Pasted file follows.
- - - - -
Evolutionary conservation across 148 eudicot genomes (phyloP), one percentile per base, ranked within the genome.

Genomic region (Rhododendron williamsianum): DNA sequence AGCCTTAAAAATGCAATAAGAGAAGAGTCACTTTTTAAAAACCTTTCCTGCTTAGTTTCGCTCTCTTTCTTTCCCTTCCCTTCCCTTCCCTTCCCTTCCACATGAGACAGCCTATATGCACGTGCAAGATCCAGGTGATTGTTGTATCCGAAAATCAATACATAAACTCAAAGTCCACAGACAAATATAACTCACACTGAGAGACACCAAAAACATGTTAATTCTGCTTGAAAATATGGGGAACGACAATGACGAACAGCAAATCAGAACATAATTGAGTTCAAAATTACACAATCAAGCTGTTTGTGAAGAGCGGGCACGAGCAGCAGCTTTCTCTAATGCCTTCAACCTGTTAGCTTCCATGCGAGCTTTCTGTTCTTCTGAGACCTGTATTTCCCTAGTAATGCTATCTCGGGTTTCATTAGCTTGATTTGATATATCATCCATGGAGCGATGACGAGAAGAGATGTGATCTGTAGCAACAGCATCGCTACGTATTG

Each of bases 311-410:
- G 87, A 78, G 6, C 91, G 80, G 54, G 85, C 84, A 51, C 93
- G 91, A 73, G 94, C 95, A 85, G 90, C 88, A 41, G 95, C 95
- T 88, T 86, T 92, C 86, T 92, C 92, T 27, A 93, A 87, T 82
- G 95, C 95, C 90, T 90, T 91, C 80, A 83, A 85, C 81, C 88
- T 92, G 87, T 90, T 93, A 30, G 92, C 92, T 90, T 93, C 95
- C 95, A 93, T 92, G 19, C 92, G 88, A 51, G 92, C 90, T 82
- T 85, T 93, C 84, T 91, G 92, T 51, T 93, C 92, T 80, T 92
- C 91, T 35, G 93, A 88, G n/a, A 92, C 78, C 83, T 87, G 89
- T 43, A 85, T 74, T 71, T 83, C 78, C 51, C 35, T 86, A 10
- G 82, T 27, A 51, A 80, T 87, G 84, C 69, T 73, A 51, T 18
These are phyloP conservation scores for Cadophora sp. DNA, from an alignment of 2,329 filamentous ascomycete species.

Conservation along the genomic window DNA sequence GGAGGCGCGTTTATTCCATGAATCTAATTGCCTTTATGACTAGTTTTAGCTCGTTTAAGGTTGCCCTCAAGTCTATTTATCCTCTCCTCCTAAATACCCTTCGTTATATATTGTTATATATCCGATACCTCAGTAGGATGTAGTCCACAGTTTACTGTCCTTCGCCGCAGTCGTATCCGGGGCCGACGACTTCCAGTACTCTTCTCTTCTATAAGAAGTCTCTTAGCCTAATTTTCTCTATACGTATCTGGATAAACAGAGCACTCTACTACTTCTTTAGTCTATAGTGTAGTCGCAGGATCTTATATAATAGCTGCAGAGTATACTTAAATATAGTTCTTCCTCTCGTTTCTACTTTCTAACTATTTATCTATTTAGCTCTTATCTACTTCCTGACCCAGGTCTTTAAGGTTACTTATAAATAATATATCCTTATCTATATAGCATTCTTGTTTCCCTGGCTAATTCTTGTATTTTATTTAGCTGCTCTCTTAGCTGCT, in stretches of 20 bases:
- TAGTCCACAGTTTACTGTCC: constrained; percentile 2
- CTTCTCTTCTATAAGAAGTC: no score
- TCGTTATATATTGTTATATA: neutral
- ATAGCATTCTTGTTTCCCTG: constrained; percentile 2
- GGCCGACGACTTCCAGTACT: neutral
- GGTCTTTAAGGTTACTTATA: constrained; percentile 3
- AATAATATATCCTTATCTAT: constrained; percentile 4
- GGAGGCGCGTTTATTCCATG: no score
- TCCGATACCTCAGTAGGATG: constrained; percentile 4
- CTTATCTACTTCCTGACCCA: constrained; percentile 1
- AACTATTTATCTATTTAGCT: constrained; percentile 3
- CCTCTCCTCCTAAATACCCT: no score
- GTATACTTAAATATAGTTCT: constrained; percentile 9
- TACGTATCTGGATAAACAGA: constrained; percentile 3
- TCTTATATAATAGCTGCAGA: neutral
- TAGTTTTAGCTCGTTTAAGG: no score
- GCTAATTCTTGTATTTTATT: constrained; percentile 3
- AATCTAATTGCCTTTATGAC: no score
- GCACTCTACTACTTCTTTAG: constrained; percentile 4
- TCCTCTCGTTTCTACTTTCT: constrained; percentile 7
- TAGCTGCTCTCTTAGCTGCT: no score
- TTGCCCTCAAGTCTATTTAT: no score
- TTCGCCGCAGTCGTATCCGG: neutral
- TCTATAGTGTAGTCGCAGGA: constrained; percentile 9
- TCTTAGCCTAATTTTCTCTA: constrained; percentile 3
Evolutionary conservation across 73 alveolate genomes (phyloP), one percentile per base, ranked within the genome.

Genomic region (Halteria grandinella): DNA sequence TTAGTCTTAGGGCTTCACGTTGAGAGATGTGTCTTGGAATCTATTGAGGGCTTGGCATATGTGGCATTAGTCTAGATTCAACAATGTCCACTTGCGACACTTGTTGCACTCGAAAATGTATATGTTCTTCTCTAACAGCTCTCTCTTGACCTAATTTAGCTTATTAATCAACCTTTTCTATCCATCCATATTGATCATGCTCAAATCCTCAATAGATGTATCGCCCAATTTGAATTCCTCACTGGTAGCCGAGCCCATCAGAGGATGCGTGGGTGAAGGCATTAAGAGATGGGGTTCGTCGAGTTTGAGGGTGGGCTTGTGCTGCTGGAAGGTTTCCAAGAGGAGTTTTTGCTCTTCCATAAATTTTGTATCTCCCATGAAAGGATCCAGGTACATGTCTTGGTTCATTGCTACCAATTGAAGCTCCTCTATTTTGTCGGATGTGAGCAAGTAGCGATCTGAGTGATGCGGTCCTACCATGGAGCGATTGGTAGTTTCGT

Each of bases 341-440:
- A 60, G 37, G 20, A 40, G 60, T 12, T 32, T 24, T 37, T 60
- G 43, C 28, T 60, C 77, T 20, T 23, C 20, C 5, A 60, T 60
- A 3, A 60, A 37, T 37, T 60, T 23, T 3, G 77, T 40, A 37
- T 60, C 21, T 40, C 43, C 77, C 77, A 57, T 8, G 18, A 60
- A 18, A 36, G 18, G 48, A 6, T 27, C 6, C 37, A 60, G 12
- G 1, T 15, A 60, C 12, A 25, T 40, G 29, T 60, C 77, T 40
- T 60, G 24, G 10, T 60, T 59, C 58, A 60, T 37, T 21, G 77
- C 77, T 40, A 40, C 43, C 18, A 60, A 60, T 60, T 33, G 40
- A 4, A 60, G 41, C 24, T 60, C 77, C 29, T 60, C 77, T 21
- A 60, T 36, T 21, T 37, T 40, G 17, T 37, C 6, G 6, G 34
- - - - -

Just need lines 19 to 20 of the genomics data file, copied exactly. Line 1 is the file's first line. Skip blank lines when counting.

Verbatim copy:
- ATAGCATTCTTGTTTCCCTG: constrained; percentile 2
- GGCCGACGACTTCCAGTACT: neutral